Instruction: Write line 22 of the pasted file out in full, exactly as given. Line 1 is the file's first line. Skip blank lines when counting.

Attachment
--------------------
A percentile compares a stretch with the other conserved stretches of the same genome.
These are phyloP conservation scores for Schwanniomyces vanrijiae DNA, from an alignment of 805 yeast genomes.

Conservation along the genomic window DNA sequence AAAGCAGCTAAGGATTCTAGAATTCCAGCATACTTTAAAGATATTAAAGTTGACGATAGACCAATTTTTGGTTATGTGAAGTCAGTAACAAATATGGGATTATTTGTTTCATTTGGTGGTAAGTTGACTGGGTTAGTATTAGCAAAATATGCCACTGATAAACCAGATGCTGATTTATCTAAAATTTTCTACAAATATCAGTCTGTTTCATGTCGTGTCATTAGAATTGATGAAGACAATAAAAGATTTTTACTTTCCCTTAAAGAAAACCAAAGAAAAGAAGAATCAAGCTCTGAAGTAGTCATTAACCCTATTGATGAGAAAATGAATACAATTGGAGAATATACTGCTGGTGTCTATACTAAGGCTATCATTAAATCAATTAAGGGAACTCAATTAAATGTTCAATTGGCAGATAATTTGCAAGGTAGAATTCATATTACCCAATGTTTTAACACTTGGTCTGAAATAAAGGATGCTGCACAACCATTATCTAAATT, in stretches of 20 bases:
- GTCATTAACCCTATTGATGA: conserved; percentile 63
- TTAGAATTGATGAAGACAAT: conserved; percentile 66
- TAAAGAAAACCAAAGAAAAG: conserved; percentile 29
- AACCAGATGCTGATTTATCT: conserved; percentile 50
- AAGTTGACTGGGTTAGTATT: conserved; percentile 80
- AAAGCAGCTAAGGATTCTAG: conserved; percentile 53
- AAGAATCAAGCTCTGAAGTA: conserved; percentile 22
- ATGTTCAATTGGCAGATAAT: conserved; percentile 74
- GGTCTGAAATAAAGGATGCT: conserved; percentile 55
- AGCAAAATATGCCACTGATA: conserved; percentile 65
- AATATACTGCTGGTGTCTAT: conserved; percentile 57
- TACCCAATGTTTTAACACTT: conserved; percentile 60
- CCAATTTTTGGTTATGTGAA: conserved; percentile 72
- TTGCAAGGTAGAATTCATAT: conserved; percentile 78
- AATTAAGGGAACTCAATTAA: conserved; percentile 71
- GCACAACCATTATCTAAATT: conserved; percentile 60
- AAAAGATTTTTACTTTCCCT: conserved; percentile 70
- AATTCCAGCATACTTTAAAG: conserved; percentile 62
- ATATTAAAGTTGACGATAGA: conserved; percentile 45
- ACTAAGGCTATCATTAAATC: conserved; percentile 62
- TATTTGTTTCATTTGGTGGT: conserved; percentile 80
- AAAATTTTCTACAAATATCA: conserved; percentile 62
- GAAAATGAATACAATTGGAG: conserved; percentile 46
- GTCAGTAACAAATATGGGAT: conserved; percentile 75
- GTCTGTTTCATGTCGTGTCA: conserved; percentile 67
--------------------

- ATATTAAAGTTGACGATAGA: conserved; percentile 45